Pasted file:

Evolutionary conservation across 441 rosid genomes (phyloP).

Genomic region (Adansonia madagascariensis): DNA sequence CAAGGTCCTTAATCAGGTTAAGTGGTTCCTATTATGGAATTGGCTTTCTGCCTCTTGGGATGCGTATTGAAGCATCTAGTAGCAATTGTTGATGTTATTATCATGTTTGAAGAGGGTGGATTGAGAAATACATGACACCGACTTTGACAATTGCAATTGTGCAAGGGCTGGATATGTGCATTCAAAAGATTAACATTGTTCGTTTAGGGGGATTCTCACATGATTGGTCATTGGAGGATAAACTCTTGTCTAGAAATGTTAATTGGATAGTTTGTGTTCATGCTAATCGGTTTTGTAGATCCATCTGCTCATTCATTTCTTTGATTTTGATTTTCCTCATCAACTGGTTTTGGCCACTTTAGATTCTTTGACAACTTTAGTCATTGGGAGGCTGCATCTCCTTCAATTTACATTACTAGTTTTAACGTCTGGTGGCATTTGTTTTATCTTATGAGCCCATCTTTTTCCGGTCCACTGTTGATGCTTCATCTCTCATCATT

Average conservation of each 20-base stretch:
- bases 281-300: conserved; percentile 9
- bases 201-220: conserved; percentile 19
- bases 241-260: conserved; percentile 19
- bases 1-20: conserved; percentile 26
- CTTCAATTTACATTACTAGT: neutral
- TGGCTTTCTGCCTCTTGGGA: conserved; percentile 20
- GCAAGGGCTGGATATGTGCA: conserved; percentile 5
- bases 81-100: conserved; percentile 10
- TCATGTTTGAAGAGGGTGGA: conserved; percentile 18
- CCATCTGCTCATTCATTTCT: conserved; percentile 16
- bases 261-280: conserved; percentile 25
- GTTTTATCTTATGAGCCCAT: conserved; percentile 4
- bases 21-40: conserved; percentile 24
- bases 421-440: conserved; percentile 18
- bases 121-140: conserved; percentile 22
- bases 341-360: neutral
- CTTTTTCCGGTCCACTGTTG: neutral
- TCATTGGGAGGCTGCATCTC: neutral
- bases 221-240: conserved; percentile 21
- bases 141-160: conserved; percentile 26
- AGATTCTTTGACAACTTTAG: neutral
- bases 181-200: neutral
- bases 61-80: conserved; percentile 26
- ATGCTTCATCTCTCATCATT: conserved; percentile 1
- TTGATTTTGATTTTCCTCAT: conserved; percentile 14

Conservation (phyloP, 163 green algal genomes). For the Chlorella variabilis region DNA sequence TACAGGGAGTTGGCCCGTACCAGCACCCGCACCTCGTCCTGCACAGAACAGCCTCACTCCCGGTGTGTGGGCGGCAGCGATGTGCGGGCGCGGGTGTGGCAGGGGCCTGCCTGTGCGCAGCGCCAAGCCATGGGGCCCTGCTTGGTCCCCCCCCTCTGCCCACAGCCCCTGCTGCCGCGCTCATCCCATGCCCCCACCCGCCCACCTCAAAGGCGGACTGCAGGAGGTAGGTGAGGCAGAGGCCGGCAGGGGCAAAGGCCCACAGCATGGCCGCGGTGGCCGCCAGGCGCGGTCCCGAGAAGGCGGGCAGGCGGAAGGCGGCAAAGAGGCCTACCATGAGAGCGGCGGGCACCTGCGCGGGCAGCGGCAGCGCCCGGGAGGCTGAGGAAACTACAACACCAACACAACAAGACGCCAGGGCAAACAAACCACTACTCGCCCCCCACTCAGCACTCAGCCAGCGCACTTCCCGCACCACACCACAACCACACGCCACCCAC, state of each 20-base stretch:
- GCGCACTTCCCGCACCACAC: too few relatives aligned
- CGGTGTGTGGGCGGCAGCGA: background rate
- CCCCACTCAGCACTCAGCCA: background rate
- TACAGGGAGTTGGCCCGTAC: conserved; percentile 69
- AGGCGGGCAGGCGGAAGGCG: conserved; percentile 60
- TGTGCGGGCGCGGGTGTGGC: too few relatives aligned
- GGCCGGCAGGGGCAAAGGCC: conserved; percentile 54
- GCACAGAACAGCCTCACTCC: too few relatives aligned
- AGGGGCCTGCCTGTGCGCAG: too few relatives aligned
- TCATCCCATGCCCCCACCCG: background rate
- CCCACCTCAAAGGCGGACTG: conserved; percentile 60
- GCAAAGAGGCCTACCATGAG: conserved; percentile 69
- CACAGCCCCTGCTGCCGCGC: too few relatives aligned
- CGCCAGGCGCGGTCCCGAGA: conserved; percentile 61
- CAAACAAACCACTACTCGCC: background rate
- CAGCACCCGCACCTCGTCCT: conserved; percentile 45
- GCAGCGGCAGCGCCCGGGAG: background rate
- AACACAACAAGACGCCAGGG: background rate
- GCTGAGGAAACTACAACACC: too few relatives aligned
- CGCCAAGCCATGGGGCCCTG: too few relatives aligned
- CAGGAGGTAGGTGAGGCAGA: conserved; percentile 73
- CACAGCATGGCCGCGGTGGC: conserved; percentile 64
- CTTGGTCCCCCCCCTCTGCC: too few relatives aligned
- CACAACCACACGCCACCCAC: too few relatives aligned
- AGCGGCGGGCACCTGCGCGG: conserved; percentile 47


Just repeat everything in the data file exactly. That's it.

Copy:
Evolutionary conservation across 441 rosid genomes (phyloP).

Genomic region (Adansonia madagascariensis): DNA sequence CAAGGTCCTTAATCAGGTTAAGTGGTTCCTATTATGGAATTGGCTTTCTGCCTCTTGGGATGCGTATTGAAGCATCTAGTAGCAATTGTTGATGTTATTATCATGTTTGAAGAGGGTGGATTGAGAAATACATGACACCGACTTTGACAATTGCAATTGTGCAAGGGCTGGATATGTGCATTCAAAAGATTAACATTGTTCGTTTAGGGGGATTCTCACATGATTGGTCATTGGAGGATAAACTCTTGTCTAGAAATGTTAATTGGATAGTTTGTGTTCATGCTAATCGGTTTTGTAGATCCATCTGCTCATTCATTTCTTTGATTTTGATTTTCCTCATCAACTGGTTTTGGCCACTTTAGATTCTTTGACAACTTTAGTCATTGGGAGGCTGCATCTCCTTCAATTTACATTACTAGTTTTAACGTCTGGTGGCATTTGTTTTATCTTATGAGCCCATCTTTTTCCGGTCCACTGTTGATGCTTCATCTCTCATCATT

Average conservation of each 20-base stretch:
- bases 281-300: conserved; percentile 9
- bases 201-220: conserved; percentile 19
- bases 241-260: conserved; percentile 19
- bases 1-20: conserved; percentile 26
- CTTCAATTTACATTACTAGT: neutral
- TGGCTTTCTGCCTCTTGGGA: conserved; percentile 20
- GCAAGGGCTGGATATGTGCA: conserved; percentile 5
- bases 81-100: conserved; percentile 10
- TCATGTTTGAAGAGGGTGGA: conserved; percentile 18
- CCATCTGCTCATTCATTTCT: conserved; percentile 16
- bases 261-280: conserved; percentile 25
- GTTTTATCTTATGAGCCCAT: conserved; percentile 4
- bases 21-40: conserved; percentile 24
- bases 421-440: conserved; percentile 18
- bases 121-140: conserved; percentile 22
- bases 341-360: neutral
- CTTTTTCCGGTCCACTGTTG: neutral
- TCATTGGGAGGCTGCATCTC: neutral
- bases 221-240: conserved; percentile 21
- bases 141-160: conserved; percentile 26
- AGATTCTTTGACAACTTTAG: neutral
- bases 181-200: neutral
- bases 61-80: conserved; percentile 26
- ATGCTTCATCTCTCATCATT: conserved; percentile 1
- TTGATTTTGATTTTCCTCAT: conserved; percentile 14

Conservation (phyloP, 163 green algal genomes). For the Chlorella variabilis region DNA sequence TACAGGGAGTTGGCCCGTACCAGCACCCGCACCTCGTCCTGCACAGAACAGCCTCACTCCCGGTGTGTGGGCGGCAGCGATGTGCGGGCGCGGGTGTGGCAGGGGCCTGCCTGTGCGCAGCGCCAAGCCATGGGGCCCTGCTTGGTCCCCCCCCTCTGCCCACAGCCCCTGCTGCCGCGCTCATCCCATGCCCCCACCCGCCCACCTCAAAGGCGGACTGCAGGAGGTAGGTGAGGCAGAGGCCGGCAGGGGCAAAGGCCCACAGCATGGCCGCGGTGGCCGCCAGGCGCGGTCCCGAGAAGGCGGGCAGGCGGAAGGCGGCAAAGAGGCCTACCATGAGAGCGGCGGGCACCTGCGCGGGCAGCGGCAGCGCCCGGGAGGCTGAGGAAACTACAACACCAACACAACAAGACGCCAGGGCAAACAAACCACTACTCGCCCCCCACTCAGCACTCAGCCAGCGCACTTCCCGCACCACACCACAACCACACGCCACCCAC, state of each 20-base stretch:
- GCGCACTTCCCGCACCACAC: too few relatives aligned
- CGGTGTGTGGGCGGCAGCGA: background rate
- CCCCACTCAGCACTCAGCCA: background rate
- TACAGGGAGTTGGCCCGTAC: conserved; percentile 69
- AGGCGGGCAGGCGGAAGGCG: conserved; percentile 60
- TGTGCGGGCGCGGGTGTGGC: too few relatives aligned
- GGCCGGCAGGGGCAAAGGCC: conserved; percentile 54
- GCACAGAACAGCCTCACTCC: too few relatives aligned
- AGGGGCCTGCCTGTGCGCAG: too few relatives aligned
- TCATCCCATGCCCCCACCCG: background rate
- CCCACCTCAAAGGCGGACTG: conserved; percentile 60
- GCAAAGAGGCCTACCATGAG: conserved; percentile 69
- CACAGCCCCTGCTGCCGCGC: too few relatives aligned
- CGCCAGGCGCGGTCCCGAGA: conserved; percentile 61
- CAAACAAACCACTACTCGCC: background rate
- CAGCACCCGCACCTCGTCCT: conserved; percentile 45
- GCAGCGGCAGCGCCCGGGAG: background rate
- AACACAACAAGACGCCAGGG: background rate
- GCTGAGGAAACTACAACACC: too few relatives aligned
- CGCCAAGCCATGGGGCCCTG: too few relatives aligned
- CAGGAGGTAGGTGAGGCAGA: conserved; percentile 73
- CACAGCATGGCCGCGGTGGC: conserved; percentile 64
- CTTGGTCCCCCCCCTCTGCC: too few relatives aligned
- CACAACCACACGCCACCCAC: too few relatives aligned
- AGCGGCGGGCACCTGCGCGG: conserved; percentile 47